Over the span of 25 years, Bridge House has changed its name and its location. It brought on new executive directors and adjusted its programming.
But through all the change, Bridge House has kept its focus simple: The organization is here to help people.
The nonprofit serves people experiencing homelessness, largely through its mainstay called Ready to Work, a yearlong program with paid work, housing and case management support. Trainees graduate with a job and permanent housing.
While the program has proven successful, Ready to Work hasn’t always been part of the organization, which is this year celebrating its 25th anniversary.
Bridge House began in 1997 as a day shelter called START. START later changed its name to Carriage House and operated a day shelter and kitchen out of a brick house owned by the First Congregational Church.
Carriage House then merged with Community Table, a nonprofit providing meals to people experiencing homelessness and food insecurity.
It operated as the Carriage House Community Table before changing its name to Bridge House in 2011, when it began its “jobs first” approach to homelessness. Bridge House has expanded to Aurora and plans to open another location in Englewood soon.
“We’ve evolved into where we are now. Really, 25 years, this is where we’ve come,” Director of Community Relations Scott Medina said. “Because of all the experience and the knowledge we’ve gleaned, this is sort of the best of what we’ve become.”
The program has produced favorable results, boasting a 74% success rate, he noted.
“This isn’t a quick fix,” Medina said. “We are looking for real transformation in people’s lives, which will be sustained for them after they graduate. That takes awhile to accomplish.”
Dustin Tenney knows that firsthand. Tenney is a graduate of the Ready to Work program and is working for the organization as a behavioral health case manager.
As someone with lived experience, Tenney is better prepared than most to relate to current trainees and to demonstrate that a different path is feasible.
“I’m a huge advocate for lived experience in the modality of working in addiction,” he said. “I think it’s vital.”
Tenney’s success was the perfect mix of timing and finding the right program for him.
“It resonated with me when it needed to resonate with me,” he said.
Despite its focus on work, Community Table Kitchen, where Medina began, is still very much a part of Bridge House.
People in the Ready to Work program either work in the kitchen under Chef John Trejo or on the outdoor crew, providing supplemental sanitation and landscaping to municipal and commercial customers.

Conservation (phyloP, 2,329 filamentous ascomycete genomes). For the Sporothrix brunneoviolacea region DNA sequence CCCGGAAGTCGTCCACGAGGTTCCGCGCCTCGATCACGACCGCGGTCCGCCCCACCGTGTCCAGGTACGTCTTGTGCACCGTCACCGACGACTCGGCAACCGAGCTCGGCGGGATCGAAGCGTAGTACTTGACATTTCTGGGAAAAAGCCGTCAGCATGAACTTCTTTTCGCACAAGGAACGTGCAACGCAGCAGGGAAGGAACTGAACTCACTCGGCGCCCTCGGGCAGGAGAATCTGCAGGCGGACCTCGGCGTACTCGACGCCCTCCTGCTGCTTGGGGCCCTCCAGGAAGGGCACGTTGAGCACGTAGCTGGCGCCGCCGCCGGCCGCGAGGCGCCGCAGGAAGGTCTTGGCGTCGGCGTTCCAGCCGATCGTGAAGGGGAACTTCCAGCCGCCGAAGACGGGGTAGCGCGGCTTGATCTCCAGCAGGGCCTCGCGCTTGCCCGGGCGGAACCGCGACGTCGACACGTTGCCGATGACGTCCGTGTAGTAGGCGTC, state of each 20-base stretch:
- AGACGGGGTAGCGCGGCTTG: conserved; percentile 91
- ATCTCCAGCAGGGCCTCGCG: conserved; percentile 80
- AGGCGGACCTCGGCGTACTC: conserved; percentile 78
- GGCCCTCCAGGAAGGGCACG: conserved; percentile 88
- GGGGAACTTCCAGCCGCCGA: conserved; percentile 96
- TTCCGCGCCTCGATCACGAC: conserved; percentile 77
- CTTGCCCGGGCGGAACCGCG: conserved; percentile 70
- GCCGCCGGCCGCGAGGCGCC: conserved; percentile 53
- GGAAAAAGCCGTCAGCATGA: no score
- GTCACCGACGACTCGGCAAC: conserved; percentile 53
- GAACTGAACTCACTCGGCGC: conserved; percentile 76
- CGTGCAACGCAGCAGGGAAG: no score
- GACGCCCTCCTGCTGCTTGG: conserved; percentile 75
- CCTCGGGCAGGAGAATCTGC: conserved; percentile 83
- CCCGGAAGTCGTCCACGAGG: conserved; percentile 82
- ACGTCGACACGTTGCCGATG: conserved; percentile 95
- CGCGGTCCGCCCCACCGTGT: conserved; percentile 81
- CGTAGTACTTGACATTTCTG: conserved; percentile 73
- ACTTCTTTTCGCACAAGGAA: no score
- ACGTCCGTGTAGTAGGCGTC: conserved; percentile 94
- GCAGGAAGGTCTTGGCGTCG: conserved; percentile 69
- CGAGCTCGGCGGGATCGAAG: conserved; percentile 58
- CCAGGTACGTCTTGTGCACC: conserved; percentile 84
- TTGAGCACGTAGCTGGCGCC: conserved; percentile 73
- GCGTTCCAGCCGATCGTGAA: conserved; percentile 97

Additionally, there are several social enterprises that run out of Bridge House: Daconias Truffle Brownies, a take-and-bake dinner program, a catering company and Community Table Café, a freestanding café at Boulder Community Hospital.
Years ago, Joy Redstone served as executive director of the Carriage House, so she’s been around to watch Bridge House evolve. Her time working with the organization remains one of her most valued professional experiences.
“I’m really proud of how Bridge House has developed,” she said.
While everyone has different personal circumstances that contribute to housing insecurity, including substance use and mental health disorders, Redstone views homelessness as an economic problem at its core.
“At the end of the day, if a person can get economically back on their feet, it’s a good outcome,” she said.
Redstone argues there is a real benefit in providing services that help meet people’s basic needs, so she was disappointed to see Bridge House close its day shelter.
“It’s my dream that that will come back to Boulder in some form in the future,” Redstone said. “But there’s just only so much that one agency can do.
“Bridge House has my deepest respect for all that they do for people,” she added.
Medina also referenced the lack of basic emergency services in Boulder and said Bridge House is playing a role in the city’s effort to open one.
“We always are looking for how we can be an advocate to support all people experiencing homelessness … even as we recognize that Ready to Work isn’t applicable to everyone experiencing homelessness,” he said. “No one program can be that.”
Through Bridge House, Tenney found a family.
When he recently went through surgery, his coworkers bought him Doordash gift cards and people in all departments checked in on him regularly.
“The way that they support you in this program, and they just don’t let up, is unheard of. It really is,” he said. “This program is my family.”